January 5, 2009
Ancient Basalt ‘Wall’ Discovered In Taiwan
An enormous basalt formation has been discovered by a researcher in the Taiwan Strait, looking like an ancient city wall.
The 200 meter-long, 10 meter-high ancient wall, resembling pillars crammed together, is located near the Pescadores archipelago, said the researcher who found the wall, Jeng Ming-hsiou, on Monday.
Jeng, a professor at the Academia Sinica in Taipei, was surprised to see the wall 25 miles west of Taiwan's during a leisurely dive.
"It was completely unexpected," laughed Jeng. "It's not easy to see these formations underwater."
Basalt walls such like the renowned Giant's Causeway in Ireland and the Wairere Boulders in New Zealand were discovered on land, but have never been discovered under water.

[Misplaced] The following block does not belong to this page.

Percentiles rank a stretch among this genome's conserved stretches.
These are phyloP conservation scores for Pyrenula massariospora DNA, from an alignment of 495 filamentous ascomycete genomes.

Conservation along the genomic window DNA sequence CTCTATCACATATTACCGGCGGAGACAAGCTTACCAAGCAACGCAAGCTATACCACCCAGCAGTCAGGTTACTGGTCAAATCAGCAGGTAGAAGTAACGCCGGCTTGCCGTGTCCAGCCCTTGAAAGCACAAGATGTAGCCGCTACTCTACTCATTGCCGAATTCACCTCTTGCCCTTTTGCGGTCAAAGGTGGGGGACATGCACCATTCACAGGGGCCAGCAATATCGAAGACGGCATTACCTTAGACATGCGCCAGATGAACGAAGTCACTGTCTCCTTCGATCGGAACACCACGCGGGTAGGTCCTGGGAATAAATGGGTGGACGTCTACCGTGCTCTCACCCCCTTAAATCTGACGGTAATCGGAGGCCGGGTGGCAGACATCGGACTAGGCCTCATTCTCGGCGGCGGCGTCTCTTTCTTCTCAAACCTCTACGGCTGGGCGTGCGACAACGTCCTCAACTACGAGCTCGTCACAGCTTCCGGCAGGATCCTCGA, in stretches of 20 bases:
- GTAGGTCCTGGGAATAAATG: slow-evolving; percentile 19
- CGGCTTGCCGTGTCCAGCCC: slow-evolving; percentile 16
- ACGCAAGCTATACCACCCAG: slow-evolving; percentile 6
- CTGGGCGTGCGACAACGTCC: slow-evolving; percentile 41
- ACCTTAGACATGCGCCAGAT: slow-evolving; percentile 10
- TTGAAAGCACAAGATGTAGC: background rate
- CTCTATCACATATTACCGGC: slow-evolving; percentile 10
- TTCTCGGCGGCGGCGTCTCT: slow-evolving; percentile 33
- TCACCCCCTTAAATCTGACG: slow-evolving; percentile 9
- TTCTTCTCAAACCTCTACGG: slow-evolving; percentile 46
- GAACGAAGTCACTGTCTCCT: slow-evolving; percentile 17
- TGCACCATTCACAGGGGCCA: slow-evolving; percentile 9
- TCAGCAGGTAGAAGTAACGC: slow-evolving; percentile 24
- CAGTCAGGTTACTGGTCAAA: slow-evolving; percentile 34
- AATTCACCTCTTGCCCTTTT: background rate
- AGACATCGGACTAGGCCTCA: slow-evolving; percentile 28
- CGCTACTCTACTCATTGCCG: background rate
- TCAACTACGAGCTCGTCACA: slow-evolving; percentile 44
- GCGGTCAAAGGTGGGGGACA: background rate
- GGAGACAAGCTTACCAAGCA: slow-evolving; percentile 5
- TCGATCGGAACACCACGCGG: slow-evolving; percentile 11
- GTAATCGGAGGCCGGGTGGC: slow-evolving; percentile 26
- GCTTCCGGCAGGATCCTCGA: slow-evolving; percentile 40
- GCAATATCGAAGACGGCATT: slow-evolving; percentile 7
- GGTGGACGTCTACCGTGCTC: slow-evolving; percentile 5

The Taiwan Strait formation, which is being called an early city wall, probably started with a volcanic eruption 1,800 years ago, Jeng added.
Basalt is a dark, weighty igneous rock that composes the majority of the world's oceanic crust.
Image Caption: This image shows the basalt rock formation near Penghu. The 200 meter-long, 10 meter-high undersea wall is near the Pescadores archipelago, researcher Jeng Ming-hsiou said on Monday. (Academia Sinica)
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